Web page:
The diet of the brown creeper mostly consists of insects. These birds feed on a wide variety of insects, especially insect eggs and pupae hidden in the bark; also weevils and other beetles, true bugs, leafhoppers, scale insects, aphids, caterpillars, ants, and many others. They also feed on spiders and pseudoscorpions and will also feed on some seeds, as well as suet or peanut-butter mixtures.
Brown Creeper Call & Song
Both the males and females make high, wavering call notes that sound like a small chain being dropped into a heap; these notes are noticeably longer than the very short call notes of several other birds. Creepers give these calls all year long and especially while foraging. They use other variations of calls during flight, courtship chases, courtship feeding rituals, and aggressive interactions. Their calls can be difficult to distinguish from the calls of the golden-crowned kinglet. Recently while out in the woods, I have had a bit of difficulty with this myself. The golden-crowned kinglets have just arrived a few weeks ago and the male brown creepers have just started becoming more vocal just around the same time. I suppose as the season progresses, I’ll get to know who is who, hopefully from both, sight and sound.
Only the male sings, and usually, only on breeding grounds, although sometimes during migration as well. His song is a jumble of high, thin notes that lasts up to one and half seconds. It’s sometimes likened to singing the phrase trees, beautiful trees. Brown creepers may join single songs together two or three times in a row. Although the delicate song carries well through the woods the thin, high notes can be easily missed.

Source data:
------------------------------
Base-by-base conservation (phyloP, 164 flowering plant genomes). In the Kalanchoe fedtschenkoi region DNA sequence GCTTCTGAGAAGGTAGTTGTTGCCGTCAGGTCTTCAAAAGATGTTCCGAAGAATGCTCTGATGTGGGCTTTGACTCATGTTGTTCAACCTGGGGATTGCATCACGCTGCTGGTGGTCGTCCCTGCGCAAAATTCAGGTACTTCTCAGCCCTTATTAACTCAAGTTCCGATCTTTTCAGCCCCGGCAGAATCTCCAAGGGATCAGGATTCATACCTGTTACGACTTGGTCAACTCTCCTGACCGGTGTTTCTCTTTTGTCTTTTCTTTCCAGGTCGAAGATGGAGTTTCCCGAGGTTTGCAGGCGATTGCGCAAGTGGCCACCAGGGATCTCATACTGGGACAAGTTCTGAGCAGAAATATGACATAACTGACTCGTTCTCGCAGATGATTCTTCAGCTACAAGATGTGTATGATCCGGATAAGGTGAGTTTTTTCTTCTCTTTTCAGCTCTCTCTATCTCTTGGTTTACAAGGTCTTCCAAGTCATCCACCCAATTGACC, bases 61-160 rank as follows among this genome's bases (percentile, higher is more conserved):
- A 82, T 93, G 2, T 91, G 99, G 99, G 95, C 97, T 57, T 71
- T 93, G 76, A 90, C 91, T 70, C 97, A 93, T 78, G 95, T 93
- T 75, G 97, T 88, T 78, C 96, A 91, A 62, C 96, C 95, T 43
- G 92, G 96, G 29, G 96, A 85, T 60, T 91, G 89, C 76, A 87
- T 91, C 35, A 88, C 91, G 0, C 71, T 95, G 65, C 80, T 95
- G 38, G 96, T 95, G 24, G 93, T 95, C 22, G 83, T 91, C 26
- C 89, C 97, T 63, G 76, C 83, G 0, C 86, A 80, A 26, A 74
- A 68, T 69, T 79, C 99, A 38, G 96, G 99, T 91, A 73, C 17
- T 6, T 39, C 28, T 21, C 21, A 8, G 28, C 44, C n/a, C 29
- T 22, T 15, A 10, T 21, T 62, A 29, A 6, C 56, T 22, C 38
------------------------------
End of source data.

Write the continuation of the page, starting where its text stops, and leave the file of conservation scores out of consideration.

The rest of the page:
Brown Creeper Reproduction & Nesting
Brown creepers are monogamous. Males will sing to attract a mate. The pair then chases one another, rapidly fluttering their wings and exposing their white undersides. Nesting sights are usually constructed behind a large strip of bark still attached to a tree; occasionally in a cavity in a tree. They may be at any height from very low to fifty feet or more above ground. Nests are occasionally found in other locations such as inside a stack of concrete blocks and under loosened roof shingles. In typical sites, the nest is a shallow half-cup, closely fitting the available space behind the bark slab. The male and female chose the nest site together and the nests are built by females, with males bringing some material that is made of twigs, bark strips, moss, leaves, lined with finer materials.
In the photograph above, I observed this brown creeper gathering bark from this yellow birch for its nest.
Males feed the females throughout the nesting cycle until the eggs have hatched. There are five to six eggs, sometimes four to eight. The eggs are whitish, dotted with a reddish-brown. Incubation is done by females, about fourteen to seventeen days. Males may feed females during incubation. Both parents bring food for nestlings. Breeding pairs remain together up to several weeks after their young are ready to fly. Young leave nest about thirteen to sixteen days after hatching.
How to Attract the Brown Creeper
You are more likely to attract brown creepers if there are large, old trees in close proximity to your residence. If you don’t live in this type of environment, these birds can be observed and enjoyed out in nature as well, as you will most likely find them along nature trails or while hiking in the woods.
Although insects are an idyllic food source of the brown creeper, during the winter, if provided, these birds will sometimes eat nuts & berries suet, peanut and bark butter, and occasionally sunflower seeds and chips, pine seeds, grass seeds, as well as corn.
Thank you for reading and I hope you enjoyed learning about these intriguing little birds. Remember, the next time you are in the woods and you dismiss what you glimpse out of the corner of your eye, you may want to stop and take a closer look. You just may discover the unexpected and delightful brown creeper, too.
Resources used for this post:
allaboutbirds.org & audubon.org